December 30, 2005
worst and best of America
There's a "challenge to the blogosphere" that's getting a lot of attention: bloggers have been asked to list the Ten Worst Americans of the last 230 years. I find that I am not good at this, partly because I simply don't know as much American history as I should, and partly because I don't pay attention to names and biographies as much as to big social trends and institutions. Thus, for example, I had no idea that Harry Ansliger was the "father" of the War on Drugs, although I recognize that policy as a major part of our past and present. So here is a list of Big Bad Things that Americans have done; each one could have a representative individual's name attached:
1. The Atlantic slave trade and slavery itself
2. The slaughter of Native Americans and the seizure of their land
3. Jim Crow
4. Seccession and the bloody Civil War that followed
5. The Mexican-American War. (I'm very glad that the Southwest is part of the USA, but the conquest was surely immoral.)
6. Occasional waves of political repression, contrary to the Bill of Rights, such as the Alien and Sedition Acts (1798), the Red Scare (1917-1920), the Nisei Interment (1942-5), and the McCarthy Era (1949-54)
7. Self-interested and harmful interventions in weak countries such as Chile, the Dominican Republic, and Angola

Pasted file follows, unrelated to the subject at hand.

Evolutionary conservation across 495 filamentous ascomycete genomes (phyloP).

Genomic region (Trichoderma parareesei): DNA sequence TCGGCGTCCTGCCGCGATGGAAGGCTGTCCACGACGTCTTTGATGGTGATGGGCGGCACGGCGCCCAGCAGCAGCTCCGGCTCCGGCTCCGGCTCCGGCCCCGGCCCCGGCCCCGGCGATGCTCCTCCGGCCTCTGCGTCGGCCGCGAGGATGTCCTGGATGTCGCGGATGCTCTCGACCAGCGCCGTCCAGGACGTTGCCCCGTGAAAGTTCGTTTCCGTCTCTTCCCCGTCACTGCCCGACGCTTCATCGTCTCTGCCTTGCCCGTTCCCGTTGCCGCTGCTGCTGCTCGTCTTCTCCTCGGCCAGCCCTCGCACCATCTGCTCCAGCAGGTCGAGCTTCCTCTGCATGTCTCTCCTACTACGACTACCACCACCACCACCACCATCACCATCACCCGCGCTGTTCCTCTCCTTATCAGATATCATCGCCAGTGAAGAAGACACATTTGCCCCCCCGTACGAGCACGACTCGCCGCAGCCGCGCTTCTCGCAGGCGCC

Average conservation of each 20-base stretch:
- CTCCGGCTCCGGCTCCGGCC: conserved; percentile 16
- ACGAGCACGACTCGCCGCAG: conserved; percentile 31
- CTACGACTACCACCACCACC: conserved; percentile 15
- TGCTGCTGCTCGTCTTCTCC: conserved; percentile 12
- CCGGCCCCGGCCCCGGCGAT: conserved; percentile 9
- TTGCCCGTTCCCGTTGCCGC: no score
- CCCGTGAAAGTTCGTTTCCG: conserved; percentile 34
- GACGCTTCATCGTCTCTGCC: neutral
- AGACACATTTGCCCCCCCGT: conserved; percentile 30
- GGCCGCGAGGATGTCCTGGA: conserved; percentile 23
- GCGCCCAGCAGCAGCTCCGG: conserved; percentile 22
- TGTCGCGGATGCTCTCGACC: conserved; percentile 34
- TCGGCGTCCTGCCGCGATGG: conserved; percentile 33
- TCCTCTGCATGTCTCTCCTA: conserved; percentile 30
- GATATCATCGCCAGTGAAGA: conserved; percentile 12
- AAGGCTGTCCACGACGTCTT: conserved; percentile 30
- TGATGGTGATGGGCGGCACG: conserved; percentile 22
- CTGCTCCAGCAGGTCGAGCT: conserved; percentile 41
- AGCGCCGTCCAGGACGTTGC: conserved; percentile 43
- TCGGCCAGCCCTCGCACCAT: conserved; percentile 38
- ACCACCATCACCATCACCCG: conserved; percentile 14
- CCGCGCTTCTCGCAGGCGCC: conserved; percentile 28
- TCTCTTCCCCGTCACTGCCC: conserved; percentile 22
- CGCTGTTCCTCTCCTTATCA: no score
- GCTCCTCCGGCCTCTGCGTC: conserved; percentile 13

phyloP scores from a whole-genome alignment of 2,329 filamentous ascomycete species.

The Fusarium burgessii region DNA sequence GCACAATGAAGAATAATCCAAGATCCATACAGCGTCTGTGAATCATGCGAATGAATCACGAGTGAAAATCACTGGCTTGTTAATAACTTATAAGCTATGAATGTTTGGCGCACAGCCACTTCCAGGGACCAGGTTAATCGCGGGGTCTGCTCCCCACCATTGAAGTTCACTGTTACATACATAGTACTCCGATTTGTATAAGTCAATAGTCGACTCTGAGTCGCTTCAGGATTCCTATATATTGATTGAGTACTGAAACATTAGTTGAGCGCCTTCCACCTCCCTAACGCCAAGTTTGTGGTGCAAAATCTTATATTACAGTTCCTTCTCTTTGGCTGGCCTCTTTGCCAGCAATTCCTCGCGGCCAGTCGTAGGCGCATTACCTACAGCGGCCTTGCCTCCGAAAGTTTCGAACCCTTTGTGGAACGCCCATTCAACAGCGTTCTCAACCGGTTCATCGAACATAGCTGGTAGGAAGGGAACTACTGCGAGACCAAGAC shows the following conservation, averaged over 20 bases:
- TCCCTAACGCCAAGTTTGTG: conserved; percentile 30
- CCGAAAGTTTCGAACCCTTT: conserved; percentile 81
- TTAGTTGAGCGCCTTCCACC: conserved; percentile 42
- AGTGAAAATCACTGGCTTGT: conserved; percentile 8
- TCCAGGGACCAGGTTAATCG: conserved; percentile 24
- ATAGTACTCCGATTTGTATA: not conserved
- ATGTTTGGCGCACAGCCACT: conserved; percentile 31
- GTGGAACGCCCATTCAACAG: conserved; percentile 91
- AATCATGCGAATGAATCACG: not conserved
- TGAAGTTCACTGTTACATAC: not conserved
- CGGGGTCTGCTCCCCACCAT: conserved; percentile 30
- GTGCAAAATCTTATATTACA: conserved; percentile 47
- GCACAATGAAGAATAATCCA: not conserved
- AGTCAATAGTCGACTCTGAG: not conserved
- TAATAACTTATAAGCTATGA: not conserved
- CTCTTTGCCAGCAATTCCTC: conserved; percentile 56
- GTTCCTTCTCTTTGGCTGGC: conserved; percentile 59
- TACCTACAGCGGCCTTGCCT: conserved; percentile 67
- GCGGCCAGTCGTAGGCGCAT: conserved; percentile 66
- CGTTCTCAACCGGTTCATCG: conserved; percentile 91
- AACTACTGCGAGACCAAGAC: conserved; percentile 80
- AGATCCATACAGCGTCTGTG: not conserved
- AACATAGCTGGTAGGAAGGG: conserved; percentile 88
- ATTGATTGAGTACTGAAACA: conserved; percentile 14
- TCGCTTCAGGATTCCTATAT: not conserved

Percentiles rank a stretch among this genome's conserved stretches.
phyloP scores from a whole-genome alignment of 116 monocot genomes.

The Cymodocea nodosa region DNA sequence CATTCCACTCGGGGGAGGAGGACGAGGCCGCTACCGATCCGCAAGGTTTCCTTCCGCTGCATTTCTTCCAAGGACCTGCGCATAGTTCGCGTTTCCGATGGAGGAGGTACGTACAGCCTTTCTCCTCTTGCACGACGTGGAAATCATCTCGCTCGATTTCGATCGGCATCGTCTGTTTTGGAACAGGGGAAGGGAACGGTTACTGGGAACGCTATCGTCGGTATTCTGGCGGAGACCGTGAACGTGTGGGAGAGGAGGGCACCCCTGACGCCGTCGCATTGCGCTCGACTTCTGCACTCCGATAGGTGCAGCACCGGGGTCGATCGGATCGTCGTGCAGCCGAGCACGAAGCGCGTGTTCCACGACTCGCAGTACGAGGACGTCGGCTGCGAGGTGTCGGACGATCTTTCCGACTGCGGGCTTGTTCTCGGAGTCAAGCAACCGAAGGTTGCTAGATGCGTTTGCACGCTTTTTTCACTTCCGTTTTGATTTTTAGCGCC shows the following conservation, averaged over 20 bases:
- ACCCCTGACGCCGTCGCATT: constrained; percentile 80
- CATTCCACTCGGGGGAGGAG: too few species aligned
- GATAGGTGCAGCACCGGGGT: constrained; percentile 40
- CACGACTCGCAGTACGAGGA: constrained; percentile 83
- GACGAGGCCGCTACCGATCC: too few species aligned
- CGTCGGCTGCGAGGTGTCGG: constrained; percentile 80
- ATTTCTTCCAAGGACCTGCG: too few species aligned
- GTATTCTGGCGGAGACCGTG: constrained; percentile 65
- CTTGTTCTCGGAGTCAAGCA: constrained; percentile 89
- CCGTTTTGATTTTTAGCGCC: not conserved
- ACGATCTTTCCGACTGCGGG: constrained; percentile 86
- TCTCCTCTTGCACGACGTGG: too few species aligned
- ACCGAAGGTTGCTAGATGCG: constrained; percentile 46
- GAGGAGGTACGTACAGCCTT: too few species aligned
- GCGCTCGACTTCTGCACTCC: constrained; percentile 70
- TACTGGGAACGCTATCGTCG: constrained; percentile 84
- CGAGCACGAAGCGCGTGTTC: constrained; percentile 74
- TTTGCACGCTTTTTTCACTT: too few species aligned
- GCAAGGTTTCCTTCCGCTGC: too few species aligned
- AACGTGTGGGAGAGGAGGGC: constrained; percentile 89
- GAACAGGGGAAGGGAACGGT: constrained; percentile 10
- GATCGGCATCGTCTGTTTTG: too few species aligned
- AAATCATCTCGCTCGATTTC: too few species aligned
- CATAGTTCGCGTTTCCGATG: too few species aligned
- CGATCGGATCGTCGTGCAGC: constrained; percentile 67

8. Massive underinvestment in public spaces and services
9. The flattening of vibrant urban neighborhoods and their replacement with dehumazing modernist designs. (Robert Moses should make the top-ten list.)
10. A coarse popular culture ("popular" around the globe) that glorifies violence
It would be terribly one-sided to list the bad without the good. To balance the above list, here's a Positive Top Ten:
1. The Madisonian system of republican government with ordered liberty that has worked on a large scale for more than two centuries and proved that such a regime is possible
2. A democratic culture in which people are rough social equals, and status (especially inherited status) is relatively unimportant
3. Sustained prosperity born of freedom to innovate, optimism, and public investment in human beings
4. The absorption of waves of "huddled masses," who have not been forced to renounce their diversity
5. The defeat of Nazism
7. The Civil Rights Movement as a model for nonviolent social change in a modern society
8. The New Deal, especially as embodied in the great mid-twentieth century American cities with their solid systems of health, education, housing, transportation, and recreation
9. Restraint in war and international affairs, especially after the US became a nuclear-armed superpower
10. New York City as the world's cultural capital, especially ca. 1930-1960 as modernism peaked and shifted to post-modernism